It will also be challenging to manage the period after a notification to withdraw. UK MEPs and representatives in the Council still get to vote on legislation, there will be a UK Commissioner and judges in the Court of Justice and General Court. But it is likely that the UK’s influence behind the scenes will be diminished. Its bargaining power in the Council will be reduced and there will be fewer incentives for it to get involved, in particular where legislative measures are likely to enter into force after its departure from the EU.
It will be particularly interesting to see whether the UK will take up the presidency of the Council in the second half of 2017 as planned. While the political role of the Council presidency has become less important since the presidency of the European Council was created by the Treaty of Lisbon, Member States holding the presidency still have a good deal of influence in the determination of the Council’s work programme – and thus on the future of the EU’s development – during their stint. The UK needs to ask itself how – as a Member State that has indicated its intention to leave the EU – it can credibly set out a plan for the future development of the Union?
EU law loses its bite in the UK
But there are wider questions than these high-flying institutional ones. Within the UK, legal certainty in all matters of EU law might suffer as a consequence of the leave vote. While in theory nothing will change until the day the UK has formally ceased to be a Member State, the following considerations suggest that EU law as applied within the UK may have already lost some of its bite in practice.
One may in particular ask what will happen from now onwards if EU law is not properly applied. Would UK courts show the same commitment to interpreting it faithfully as they did before? Moreover, how receptive will a UK court be to suggestions by parties to a dispute to request a preliminary ruling from the Court of Justice? Given the time involved in drafting the questions plus waiting for an answer from Luxembourg, the UK might be out of the club by the time the case is handed back to the national court. Of course, in most scenarios the answers provided by the CJEU may still be relevant, but would they still be binding? At least from the time Article 50 has been triggered one can therefore expect far fewer preliminary ruling procedures instigated by UK courts, who have not been the most reference-happy courts in the past anyhow.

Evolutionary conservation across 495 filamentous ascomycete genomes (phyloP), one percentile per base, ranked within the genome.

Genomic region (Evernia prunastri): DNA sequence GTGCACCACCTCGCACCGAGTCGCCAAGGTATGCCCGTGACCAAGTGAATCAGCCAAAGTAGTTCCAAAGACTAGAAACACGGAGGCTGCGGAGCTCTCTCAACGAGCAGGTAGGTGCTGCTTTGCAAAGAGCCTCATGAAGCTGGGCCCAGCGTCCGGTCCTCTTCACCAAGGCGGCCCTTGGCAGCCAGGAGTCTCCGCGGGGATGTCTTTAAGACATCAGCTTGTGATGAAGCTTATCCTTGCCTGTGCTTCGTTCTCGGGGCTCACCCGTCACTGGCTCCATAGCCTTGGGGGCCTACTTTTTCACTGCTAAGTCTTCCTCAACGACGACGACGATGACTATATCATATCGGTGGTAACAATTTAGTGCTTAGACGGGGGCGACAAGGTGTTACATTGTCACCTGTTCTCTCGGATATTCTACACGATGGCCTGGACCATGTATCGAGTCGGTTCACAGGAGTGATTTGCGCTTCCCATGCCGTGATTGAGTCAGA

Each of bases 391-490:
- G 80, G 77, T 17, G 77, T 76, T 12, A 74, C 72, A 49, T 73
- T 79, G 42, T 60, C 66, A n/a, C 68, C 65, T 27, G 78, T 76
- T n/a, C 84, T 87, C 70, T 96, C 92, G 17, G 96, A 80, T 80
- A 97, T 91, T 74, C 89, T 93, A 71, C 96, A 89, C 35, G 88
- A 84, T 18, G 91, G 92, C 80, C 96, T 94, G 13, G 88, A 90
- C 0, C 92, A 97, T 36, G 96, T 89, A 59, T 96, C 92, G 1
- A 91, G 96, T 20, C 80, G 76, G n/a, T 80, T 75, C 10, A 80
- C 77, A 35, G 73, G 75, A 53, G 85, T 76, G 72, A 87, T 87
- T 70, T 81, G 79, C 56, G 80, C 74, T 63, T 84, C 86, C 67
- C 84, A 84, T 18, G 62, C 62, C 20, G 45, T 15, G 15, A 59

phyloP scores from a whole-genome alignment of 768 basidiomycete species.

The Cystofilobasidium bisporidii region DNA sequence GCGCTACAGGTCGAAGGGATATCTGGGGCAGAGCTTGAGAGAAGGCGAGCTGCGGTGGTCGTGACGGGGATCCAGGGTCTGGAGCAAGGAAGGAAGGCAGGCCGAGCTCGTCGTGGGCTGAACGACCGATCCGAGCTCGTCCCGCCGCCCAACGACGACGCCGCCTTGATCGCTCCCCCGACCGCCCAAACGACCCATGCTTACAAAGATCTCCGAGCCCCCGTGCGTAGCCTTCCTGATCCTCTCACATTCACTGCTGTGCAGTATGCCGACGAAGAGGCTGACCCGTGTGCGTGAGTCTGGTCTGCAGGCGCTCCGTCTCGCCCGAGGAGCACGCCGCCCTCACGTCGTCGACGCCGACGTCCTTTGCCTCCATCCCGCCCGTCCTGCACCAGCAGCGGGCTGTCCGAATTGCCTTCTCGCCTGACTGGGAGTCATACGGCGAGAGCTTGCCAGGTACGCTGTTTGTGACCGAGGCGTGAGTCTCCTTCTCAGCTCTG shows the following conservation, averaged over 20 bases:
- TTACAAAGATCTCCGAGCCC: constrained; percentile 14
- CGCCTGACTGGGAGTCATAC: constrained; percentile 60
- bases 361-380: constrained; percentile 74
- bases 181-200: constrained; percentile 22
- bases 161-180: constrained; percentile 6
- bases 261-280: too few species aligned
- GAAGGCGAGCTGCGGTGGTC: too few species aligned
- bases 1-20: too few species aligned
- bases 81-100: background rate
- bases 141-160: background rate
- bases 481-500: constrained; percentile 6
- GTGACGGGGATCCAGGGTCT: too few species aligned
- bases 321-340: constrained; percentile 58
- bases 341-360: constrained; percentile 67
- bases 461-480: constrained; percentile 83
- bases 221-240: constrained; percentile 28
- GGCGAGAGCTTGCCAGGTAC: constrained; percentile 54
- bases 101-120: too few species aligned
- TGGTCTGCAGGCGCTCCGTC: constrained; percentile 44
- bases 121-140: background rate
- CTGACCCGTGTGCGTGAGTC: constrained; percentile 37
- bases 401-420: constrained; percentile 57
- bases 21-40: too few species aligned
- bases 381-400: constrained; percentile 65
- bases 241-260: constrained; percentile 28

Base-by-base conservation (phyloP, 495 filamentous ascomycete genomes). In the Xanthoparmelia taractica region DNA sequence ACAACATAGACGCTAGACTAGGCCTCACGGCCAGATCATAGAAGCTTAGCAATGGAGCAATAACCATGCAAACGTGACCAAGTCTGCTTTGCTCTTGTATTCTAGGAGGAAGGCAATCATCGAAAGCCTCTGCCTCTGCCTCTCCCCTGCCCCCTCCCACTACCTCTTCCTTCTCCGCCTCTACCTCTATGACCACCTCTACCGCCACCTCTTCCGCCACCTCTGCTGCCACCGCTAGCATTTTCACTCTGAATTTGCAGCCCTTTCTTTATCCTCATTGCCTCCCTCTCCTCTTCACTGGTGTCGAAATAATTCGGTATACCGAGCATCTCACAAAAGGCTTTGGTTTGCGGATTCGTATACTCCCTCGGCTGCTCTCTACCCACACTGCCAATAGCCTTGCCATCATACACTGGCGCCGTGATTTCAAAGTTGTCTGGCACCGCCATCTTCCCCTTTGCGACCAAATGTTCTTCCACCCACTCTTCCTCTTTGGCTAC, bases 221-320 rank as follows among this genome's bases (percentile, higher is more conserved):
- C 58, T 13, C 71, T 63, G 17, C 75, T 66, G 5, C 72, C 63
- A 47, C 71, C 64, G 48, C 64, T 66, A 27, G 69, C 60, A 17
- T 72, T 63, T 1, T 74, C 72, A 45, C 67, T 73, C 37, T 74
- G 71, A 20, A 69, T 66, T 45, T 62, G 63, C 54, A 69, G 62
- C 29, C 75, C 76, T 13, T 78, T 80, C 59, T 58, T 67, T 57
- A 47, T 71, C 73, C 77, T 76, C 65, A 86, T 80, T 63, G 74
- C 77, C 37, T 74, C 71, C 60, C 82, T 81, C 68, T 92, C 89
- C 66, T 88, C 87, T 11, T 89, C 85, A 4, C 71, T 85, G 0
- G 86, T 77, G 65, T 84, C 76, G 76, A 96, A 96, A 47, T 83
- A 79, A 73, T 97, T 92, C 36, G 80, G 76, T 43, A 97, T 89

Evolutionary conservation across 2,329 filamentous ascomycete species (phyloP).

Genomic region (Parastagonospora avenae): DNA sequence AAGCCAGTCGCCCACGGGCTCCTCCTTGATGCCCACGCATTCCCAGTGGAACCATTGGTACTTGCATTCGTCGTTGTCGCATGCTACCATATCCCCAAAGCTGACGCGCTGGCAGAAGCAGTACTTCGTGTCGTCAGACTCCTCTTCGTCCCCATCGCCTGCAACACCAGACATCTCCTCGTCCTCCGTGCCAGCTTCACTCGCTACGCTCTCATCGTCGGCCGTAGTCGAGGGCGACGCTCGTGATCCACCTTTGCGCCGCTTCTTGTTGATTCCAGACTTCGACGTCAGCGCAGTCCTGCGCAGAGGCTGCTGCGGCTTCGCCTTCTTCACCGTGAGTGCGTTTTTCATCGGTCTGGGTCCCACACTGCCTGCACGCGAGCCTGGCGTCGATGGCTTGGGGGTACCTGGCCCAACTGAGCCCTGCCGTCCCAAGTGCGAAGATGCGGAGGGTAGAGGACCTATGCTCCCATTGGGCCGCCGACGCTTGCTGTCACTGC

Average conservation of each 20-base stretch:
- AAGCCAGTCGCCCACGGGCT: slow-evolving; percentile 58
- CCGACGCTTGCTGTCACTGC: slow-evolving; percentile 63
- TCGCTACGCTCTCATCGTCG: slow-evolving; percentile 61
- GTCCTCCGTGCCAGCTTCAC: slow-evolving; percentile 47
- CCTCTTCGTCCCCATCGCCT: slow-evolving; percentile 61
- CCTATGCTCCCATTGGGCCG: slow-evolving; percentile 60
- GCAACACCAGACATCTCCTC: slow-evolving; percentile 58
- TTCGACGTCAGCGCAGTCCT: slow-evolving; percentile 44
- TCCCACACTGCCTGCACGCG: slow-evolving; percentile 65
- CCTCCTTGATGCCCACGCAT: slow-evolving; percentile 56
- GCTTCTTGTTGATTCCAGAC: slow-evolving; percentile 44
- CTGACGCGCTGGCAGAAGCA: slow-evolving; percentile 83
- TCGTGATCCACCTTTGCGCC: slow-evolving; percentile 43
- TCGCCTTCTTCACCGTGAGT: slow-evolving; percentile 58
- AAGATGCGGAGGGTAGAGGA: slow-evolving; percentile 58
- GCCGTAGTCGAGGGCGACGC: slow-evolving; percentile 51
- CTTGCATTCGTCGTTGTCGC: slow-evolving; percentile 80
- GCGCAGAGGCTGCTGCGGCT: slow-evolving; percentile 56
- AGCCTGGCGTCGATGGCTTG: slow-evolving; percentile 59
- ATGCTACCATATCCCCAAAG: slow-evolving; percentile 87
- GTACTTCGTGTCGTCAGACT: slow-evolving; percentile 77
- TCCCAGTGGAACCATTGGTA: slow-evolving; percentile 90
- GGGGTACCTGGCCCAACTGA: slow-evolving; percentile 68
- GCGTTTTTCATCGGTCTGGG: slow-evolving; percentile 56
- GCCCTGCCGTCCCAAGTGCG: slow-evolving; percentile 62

In addition, how strictly is the European Commission going to fulfil its role as guardian of the Treaties vis-à-vis a departing Member State? Infringement proceedings take a long time, and why should the Commission invest time and energy in proceedings that, in all likelihood, will not be completed before departure? This of course opens up opportunities for public bodies in the UK to tamper with their obligations under EU law, already safe in the knowledge that there may be no sanctions.
Similar concerns apply to private law relationships. Legal uncertainty over the future of the UK’s participation in the single market might result in employers being less willing to employ EU citizens and in investors to making commitments in the UK. In addition, if the judiciary becomes laxer in its review of EU law requirements, employers might be incentivised to flaunt them.
These few early thoughts on the current relationship between the UK and the EU show that despite the fact that nothing has technically speaking happened in legal terms, the UK’s journey out of the European Union has already commenced and is starting to have tangible legal consequences.